Like many other rulers before him, Ferdinand desired the creation of a "new Byzantium". In 1912, Ferdinand joined the other Balkan states in an assault on the Ottoman Empire to free occupied territories. He saw this war as a new crusade declaring it, "a just, great and sacred struggle of the Cross against the Crescent." Bulgaria contributed the most and also lost the greatest number of soldiers. The great powers insisted on the creation of an independent Albania. Though the Balkan allies had fought together against the common enemy, that was not enough to overcome their mutual rivalries. In the original document for the Balkans league, Serbia and Greece had been pressured by Bulgaria to hand over most of Macedonia after they had freed it from Turkish rule. However Serbia and Greece, responding to popular protest, said that they would keep possession of the territories that their forces had occupied. Soon after, Bulgaria invaded its recent allies Serbia and Greece to seize this territory before being attacked itself by Romania and the Ottoman Empire. Although Bulgaria was defeated, the 1913 Treaty of Bucharest granted the Kingdom some territorial gains. A tiny area of land giving access to the Aegean Sea was secured.

On October 11, 1915, the Bulgarian army attacked Serbia after signing a treaty with Austria-Hungary and Germany stating that Bulgaria would gain the territory it sought at the expense of Serbia. Ferdinand was not an admirer of German Emperor Wilhelm II (his second cousin once removed) or Austrian Emperor Franz Josef I whom he described as "that idiot, that old dotard of a Francis Joseph." However, Ferdinand wanted additional territorial gains after the humiliation of the Balkan Wars. This also entailed forming an alliance with his former enemy, the Ottoman Empire.

During the initial phase of World War I, the Kingdom of Bulgaria achieved several decisive victories over its enemies and laid claim to the disputed territories of Macedonia after Serbia's defeat. For the next 2 years, the Bulgarian army shifted its focus toward repelling Allied advances from nearby Greece. They were also partially involved in the 1916 conquest of neighboring Romania, now ruled by another Ferdinand I, who was also Ferdinand's second cousin once removed.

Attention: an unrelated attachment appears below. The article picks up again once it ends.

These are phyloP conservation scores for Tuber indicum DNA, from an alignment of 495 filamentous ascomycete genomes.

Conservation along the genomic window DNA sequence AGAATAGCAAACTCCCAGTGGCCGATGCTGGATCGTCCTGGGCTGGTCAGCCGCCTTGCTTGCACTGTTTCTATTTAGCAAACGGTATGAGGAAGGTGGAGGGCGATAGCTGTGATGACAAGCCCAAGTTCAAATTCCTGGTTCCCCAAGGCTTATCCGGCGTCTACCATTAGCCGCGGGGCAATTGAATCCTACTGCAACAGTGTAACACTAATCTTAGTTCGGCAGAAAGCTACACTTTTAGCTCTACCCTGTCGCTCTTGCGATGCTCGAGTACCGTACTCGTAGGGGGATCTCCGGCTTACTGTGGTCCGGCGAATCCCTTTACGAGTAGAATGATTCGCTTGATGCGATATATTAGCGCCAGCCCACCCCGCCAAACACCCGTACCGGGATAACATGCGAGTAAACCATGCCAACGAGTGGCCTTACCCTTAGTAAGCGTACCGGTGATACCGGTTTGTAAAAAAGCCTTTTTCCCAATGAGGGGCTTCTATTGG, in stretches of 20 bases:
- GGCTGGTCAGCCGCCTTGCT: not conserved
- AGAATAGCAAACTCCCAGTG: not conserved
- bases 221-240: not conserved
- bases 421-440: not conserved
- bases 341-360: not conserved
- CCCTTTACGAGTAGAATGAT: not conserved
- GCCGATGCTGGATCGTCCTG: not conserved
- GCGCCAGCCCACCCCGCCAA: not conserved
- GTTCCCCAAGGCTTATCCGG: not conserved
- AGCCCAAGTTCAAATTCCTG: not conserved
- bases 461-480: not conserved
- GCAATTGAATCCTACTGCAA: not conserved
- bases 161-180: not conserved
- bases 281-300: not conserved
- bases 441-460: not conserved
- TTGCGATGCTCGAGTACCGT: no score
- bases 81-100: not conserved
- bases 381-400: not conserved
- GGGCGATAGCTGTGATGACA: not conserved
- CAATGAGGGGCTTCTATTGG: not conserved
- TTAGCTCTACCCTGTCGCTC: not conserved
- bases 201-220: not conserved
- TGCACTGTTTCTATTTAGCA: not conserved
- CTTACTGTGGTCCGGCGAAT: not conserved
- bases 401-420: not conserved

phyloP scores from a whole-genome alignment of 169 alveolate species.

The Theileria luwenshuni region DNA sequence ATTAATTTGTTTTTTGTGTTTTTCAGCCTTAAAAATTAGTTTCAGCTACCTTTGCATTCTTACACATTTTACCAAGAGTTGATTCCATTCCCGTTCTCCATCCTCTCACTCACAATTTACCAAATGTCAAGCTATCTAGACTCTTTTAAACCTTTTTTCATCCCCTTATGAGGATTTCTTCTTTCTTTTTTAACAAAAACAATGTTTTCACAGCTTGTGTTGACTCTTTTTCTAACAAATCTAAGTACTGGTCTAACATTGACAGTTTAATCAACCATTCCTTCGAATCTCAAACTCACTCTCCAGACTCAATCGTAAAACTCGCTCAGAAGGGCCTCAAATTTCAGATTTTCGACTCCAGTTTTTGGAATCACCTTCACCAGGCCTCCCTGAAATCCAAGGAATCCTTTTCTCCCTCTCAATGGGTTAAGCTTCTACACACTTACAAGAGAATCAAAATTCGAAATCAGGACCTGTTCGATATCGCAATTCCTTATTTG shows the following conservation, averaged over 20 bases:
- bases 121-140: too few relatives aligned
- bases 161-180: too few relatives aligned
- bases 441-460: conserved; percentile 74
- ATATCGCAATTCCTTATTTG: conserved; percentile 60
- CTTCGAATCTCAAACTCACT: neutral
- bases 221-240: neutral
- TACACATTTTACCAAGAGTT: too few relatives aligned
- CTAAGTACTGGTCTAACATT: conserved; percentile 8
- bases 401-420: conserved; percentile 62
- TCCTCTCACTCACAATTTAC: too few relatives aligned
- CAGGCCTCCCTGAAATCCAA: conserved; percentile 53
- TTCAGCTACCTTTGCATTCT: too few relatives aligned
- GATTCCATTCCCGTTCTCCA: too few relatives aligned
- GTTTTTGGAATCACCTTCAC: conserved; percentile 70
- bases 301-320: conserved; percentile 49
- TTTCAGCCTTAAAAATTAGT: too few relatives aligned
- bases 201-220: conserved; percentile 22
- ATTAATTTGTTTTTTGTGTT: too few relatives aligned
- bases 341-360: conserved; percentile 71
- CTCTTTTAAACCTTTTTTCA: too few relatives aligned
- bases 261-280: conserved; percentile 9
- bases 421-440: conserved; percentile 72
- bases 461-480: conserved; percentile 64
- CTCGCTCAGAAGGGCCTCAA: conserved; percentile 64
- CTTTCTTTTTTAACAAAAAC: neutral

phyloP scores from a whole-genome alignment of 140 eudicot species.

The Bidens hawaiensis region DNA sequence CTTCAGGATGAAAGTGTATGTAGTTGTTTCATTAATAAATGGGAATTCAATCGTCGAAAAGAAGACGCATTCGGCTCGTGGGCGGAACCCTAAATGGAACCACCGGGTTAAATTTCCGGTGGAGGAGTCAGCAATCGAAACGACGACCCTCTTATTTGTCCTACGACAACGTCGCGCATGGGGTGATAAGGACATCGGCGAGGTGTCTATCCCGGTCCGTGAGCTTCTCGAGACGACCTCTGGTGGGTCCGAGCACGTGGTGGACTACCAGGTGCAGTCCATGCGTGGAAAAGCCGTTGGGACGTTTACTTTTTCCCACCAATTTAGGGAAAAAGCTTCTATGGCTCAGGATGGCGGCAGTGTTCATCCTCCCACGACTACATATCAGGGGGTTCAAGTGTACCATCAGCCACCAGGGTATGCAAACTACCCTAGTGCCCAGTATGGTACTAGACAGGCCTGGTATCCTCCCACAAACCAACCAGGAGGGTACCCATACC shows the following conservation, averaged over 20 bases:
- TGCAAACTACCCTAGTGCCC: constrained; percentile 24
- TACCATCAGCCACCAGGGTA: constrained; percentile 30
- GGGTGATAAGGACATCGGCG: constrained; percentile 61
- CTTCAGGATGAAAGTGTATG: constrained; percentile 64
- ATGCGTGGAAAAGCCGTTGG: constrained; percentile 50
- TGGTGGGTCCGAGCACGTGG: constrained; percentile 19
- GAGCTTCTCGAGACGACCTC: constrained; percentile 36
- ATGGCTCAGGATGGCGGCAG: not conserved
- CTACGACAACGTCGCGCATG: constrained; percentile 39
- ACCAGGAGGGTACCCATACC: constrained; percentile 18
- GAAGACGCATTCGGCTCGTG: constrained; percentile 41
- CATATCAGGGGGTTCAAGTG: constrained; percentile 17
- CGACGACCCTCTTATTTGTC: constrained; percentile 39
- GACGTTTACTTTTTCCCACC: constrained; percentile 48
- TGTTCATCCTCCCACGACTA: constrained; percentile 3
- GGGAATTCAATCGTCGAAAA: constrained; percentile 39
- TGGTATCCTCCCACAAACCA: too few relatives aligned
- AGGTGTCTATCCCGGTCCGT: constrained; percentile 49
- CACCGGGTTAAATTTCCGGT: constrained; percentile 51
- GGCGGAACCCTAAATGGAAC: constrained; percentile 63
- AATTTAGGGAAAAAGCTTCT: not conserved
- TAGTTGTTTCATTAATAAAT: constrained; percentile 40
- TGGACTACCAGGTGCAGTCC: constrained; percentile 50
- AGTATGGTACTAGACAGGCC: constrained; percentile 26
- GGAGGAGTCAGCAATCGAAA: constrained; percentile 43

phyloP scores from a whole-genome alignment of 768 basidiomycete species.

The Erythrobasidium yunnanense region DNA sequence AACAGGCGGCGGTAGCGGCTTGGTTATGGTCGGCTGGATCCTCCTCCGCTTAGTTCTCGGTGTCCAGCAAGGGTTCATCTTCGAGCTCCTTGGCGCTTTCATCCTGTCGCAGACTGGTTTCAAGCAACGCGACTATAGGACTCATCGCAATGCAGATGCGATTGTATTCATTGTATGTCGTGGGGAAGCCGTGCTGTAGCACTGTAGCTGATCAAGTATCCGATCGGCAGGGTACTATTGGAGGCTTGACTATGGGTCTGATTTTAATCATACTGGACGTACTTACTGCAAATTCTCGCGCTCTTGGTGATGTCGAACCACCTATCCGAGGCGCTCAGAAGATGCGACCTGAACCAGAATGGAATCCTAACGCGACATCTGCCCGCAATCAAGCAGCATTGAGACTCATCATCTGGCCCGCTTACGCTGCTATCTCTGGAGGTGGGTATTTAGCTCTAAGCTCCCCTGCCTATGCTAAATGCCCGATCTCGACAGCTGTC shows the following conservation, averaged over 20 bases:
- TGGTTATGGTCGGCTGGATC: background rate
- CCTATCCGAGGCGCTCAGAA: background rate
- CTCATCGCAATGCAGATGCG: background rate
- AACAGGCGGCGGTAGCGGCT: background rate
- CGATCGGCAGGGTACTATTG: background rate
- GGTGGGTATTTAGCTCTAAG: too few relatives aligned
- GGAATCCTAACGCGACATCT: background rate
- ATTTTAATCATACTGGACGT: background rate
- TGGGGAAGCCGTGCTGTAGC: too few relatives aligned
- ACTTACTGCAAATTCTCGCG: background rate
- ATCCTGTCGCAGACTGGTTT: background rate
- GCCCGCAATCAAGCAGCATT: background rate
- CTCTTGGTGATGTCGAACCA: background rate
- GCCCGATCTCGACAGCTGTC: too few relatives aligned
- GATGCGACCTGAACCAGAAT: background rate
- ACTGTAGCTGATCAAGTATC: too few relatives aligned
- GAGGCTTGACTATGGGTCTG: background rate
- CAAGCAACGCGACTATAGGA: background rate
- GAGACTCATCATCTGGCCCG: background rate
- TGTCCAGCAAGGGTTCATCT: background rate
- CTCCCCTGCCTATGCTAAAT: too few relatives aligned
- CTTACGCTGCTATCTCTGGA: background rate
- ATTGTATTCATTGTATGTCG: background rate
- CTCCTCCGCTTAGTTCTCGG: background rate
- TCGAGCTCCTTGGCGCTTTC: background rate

To save the Bulgarian throne, Tsar Ferdinand abdicated in favor of his eldest son, who became Tsar Boris III on October 3, 1918. Under new leadership, Bulgaria surrendered to the Allies and, as a consequence, lost not only the additional territory it had fought for in the major conflict, but also the territory it had won after the Balkan Wars giving access to the Aegean Sea.

Ferdinand entered a marriage of convenience with Princess Marie Louise of Bourbon-Parma in 1893. The marriage produced four children.

Marie Louise died in 1899 after giving birth to her youngest daughter. Ferdinand did not think again about marriage until his mother, Princess Clémentine died in 1907. To satisfy dynastic obligations and to provide his children with a mother figure, Ferdinand married Eleonore Reuss of Köstritz in 1908. Neither romantic love or physical attraction played any role, and Ferdinand treated her as no more than a member of the household, and showed scant regard.

After his abdication, Ferdinand returned to live in Coburg, Germany. He had managed to salvage much of his fortune and was able to live in some style. He saw his being in exile simply as one of the hazards of kingship. He was pleased that the throne could pass to his son. Ferdinand was not displeased with exile and spent much of his time devoted to artistic endeavors, gardening, travel and natural history.

However, he would live to see the collapse of everything he had held to be precious in life. His eldest son and successor, Boris III, died under mysterious circumstances after returning from a visit to Hitler in Germany in 1943. Boris III's son, Simeon II, succeeded him only to be deposed in 1946, ending the Bulgarian monarchy. The Kingdom of Bulgaria was succeeded by the People's Republic of Bulgaria, under which Ferdinand's other son, Kyril, was executed. On hearing of Kyril's death he said, "Everything is collapsing around me."

Ferdinand died a broken man in Bürglass-Schlösschen on September 10, 1948, in Coburg, Germany, cradle of the Saxe-Coburg-Gotha dynasty. He was the last surviving grandchild of Louis-Philippe of France. His final wish was to be buried in Bulgaria, and for this reason his coffin was temporarily placed in the crypt of St. Augustin, Coburg, next to his parents' coffins.